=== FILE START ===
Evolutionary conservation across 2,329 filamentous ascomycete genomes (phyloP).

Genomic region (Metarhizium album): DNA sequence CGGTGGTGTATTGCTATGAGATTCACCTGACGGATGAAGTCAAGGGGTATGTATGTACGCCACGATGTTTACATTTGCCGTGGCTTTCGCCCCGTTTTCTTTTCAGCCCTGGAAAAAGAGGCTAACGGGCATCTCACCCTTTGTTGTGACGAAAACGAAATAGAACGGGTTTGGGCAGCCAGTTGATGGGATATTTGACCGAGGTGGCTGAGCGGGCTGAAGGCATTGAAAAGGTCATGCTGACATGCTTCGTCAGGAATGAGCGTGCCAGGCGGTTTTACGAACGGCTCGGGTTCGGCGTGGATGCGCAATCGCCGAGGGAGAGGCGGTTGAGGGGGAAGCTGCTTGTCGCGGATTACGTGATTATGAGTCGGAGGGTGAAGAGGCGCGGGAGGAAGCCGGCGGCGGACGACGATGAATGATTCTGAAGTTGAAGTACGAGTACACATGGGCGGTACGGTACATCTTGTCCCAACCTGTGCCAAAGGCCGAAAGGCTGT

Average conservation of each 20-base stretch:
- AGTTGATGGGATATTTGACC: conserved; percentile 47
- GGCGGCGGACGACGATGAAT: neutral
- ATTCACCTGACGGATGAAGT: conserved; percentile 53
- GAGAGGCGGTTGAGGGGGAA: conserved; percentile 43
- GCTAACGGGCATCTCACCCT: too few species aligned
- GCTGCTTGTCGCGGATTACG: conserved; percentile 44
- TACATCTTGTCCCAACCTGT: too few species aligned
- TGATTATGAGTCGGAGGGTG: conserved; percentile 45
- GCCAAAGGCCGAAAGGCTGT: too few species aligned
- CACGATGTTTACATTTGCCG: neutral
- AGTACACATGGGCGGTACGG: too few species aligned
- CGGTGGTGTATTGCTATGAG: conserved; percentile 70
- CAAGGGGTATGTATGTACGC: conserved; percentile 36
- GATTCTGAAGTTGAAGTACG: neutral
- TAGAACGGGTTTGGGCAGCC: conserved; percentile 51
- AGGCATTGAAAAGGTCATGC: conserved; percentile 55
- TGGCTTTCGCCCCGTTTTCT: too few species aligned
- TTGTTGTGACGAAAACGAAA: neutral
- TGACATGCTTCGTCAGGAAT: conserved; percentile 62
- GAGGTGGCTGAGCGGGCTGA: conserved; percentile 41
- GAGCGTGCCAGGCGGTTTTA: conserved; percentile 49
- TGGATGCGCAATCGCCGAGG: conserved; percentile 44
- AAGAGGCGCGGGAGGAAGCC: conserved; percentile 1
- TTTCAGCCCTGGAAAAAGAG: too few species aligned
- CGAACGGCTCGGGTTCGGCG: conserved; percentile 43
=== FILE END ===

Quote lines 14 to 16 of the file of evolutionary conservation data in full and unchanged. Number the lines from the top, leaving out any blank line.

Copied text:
- AGTACACATGGGCGGTACGG: too few species aligned
- CGGTGGTGTATTGCTATGAG: conserved; percentile 70
- CAAGGGGTATGTATGTACGC: conserved; percentile 36